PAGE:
Kodak presented a new kind of display technology at CeBIT today. OLED (Organic Light Emitting Diode) is based on organic semiconductors that are able to emit light when fed with electricity. The result is that they no longer require backlighting, necessary in conventional LCD monitors.
Flat screens could begin to appear in substantially thinner formats: as thin as a ten pence piece, according to Kodak. The OLED display is also expected to outclass the popular LCD in terms of luminosity. And because no backlighting will be required, it will be more energy-efficient.
Kodak plans to build two versions of OLEDs - one "active-matrix" (AM) version, for high-quality presentation displays and one "passive-matrix" (PM) for smaller display elements. Passive-matrix OLEDs are less complex to put together and offer fewer levels of resolution. These are already being used in devices such as car radios, with mobile phones the next likely target. The high-quality active-matrix OLEDs are still far from being available. These will be approximately 20 percent more expensive to produce than LCDs. Kodak claims, however, that additional production costs previously incurred are likely to fall by the same proportion once mass-production is in place.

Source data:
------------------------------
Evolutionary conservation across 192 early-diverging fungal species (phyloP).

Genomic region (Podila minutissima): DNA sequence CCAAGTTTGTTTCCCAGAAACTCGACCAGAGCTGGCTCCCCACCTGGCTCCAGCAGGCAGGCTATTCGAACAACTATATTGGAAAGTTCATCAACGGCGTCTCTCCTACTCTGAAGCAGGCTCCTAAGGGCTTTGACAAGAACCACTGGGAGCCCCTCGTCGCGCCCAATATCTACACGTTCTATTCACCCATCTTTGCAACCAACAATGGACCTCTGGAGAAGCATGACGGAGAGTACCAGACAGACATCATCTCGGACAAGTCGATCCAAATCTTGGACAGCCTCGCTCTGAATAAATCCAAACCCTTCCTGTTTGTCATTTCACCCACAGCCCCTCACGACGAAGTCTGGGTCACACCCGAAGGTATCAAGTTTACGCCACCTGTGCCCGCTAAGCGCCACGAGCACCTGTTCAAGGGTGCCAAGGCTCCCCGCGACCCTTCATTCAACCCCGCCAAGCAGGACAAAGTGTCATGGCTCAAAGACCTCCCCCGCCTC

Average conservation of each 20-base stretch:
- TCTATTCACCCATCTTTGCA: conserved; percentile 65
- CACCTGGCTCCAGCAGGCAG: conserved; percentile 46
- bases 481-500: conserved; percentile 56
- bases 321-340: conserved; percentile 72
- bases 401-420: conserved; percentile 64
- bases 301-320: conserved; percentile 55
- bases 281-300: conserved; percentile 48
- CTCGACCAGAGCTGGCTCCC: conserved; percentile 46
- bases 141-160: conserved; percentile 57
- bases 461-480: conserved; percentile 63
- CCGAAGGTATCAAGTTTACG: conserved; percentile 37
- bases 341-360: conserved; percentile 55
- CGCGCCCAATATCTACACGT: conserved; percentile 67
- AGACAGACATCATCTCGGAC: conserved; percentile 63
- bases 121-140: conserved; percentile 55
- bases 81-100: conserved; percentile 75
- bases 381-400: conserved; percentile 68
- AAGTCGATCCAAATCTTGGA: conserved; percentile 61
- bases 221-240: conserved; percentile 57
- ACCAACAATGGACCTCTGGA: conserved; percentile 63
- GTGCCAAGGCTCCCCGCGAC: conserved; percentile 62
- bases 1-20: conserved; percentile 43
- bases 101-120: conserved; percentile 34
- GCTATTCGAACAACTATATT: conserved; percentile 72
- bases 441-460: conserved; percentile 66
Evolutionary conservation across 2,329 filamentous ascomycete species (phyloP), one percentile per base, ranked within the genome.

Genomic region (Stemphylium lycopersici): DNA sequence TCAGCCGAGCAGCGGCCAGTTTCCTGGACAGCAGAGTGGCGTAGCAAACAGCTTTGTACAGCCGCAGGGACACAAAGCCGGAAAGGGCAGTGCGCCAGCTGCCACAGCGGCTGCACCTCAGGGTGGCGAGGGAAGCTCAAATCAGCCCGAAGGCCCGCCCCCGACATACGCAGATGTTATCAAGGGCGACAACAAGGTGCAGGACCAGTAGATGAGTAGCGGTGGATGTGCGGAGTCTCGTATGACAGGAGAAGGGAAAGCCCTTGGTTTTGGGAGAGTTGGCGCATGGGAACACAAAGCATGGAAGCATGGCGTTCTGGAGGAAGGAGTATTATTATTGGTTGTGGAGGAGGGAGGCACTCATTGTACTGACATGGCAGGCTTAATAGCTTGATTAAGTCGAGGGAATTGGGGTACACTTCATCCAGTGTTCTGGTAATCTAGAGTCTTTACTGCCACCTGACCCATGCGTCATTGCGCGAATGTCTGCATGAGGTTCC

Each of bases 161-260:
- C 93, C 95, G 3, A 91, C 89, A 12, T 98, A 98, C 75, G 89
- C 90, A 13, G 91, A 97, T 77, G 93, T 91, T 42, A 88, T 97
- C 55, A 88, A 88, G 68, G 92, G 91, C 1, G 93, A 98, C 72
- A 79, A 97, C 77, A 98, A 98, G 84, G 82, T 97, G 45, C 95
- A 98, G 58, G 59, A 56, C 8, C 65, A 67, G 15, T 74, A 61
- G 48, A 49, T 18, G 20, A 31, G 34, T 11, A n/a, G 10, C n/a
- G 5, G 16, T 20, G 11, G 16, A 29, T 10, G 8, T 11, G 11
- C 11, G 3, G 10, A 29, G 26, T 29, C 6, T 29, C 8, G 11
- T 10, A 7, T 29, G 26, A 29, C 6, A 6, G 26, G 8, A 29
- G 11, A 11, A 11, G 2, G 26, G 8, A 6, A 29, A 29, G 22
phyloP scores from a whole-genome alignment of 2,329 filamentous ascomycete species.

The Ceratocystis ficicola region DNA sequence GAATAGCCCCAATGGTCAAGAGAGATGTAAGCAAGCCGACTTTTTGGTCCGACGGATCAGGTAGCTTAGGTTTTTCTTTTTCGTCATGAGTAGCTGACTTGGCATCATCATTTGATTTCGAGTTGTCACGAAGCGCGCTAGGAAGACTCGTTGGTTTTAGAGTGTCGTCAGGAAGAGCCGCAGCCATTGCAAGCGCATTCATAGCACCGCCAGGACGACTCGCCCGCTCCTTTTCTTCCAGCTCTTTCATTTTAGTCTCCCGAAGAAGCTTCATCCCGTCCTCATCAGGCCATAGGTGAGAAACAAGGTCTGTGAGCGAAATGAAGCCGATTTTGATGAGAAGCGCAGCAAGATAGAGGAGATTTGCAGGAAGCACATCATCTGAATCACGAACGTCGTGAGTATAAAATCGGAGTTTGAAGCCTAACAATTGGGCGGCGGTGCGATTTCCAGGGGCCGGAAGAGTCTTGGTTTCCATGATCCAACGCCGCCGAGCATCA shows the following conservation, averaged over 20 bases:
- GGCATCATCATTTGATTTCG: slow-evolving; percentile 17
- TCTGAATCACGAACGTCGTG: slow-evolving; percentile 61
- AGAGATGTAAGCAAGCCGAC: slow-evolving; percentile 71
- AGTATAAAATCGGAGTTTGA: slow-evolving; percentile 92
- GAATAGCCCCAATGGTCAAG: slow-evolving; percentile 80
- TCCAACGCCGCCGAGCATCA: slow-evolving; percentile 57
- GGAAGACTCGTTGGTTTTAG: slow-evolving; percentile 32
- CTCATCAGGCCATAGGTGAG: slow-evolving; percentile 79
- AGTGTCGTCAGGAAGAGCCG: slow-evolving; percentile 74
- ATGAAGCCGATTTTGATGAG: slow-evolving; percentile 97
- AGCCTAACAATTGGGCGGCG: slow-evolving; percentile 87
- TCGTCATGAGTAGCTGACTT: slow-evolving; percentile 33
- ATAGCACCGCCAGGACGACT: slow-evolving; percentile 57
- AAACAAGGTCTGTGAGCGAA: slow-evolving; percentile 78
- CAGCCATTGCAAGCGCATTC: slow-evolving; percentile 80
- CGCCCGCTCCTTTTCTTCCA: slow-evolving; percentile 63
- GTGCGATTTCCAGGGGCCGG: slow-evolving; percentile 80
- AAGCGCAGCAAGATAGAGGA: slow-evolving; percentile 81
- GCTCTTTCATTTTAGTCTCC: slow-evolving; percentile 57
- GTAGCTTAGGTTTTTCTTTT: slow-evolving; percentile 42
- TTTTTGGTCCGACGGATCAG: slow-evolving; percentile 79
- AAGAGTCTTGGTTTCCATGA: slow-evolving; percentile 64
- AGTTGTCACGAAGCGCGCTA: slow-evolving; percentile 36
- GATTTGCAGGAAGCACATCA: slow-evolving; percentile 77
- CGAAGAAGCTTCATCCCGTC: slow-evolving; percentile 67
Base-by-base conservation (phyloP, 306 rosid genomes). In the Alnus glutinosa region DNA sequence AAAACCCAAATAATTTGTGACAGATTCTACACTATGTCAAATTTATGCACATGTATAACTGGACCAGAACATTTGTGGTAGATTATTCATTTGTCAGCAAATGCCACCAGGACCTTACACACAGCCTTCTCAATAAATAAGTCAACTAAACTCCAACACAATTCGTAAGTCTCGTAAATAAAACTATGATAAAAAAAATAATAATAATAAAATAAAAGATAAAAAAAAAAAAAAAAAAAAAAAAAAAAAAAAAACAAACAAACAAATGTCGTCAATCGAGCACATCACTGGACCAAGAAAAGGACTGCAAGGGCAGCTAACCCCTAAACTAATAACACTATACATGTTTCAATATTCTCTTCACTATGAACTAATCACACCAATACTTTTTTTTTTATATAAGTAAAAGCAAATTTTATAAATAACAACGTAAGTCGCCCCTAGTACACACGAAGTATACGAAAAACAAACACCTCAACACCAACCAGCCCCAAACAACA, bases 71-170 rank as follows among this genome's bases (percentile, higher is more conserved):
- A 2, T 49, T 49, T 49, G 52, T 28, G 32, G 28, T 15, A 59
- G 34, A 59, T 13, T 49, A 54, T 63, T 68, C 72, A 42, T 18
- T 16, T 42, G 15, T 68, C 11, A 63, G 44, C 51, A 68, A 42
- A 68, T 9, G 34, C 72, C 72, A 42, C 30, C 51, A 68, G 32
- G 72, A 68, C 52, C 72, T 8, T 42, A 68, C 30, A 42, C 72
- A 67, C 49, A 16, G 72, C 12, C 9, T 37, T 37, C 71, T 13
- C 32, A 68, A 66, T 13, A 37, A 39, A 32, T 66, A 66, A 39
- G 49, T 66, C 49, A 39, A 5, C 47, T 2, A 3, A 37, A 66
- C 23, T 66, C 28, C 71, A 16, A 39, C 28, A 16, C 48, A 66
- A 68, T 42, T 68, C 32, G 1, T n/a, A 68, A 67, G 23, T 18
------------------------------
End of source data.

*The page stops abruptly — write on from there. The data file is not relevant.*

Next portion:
Soon, hopes Kodak, OLEDs will replace old LCDs in small devices such as digital cameras, PDAs and mobile phones. Plans for large format OLEDs are also laid out for the future probably as widescreen TVs.
The Kodak OLED-technology had already been intoduced in November at Comdex 2000, but this is its first European introduction. The company has been working since the lates 80s on the OLED technology and developped its active-matrix OLEDs in conjunction with Sanyo. Aside from these two companies, a whole group of others are still working on their own versions.
Philips, Seiko-Epson and Hoechst have all aquired OLED-technology licences from the English startup Cambridge Display Technology. Kodak itself has sold licences to Sanyo, Pioneer, TDK, Nippon Seiki and others.
Thanks to ZDNet Germany for this report and to Sophie Handrick for the translation.
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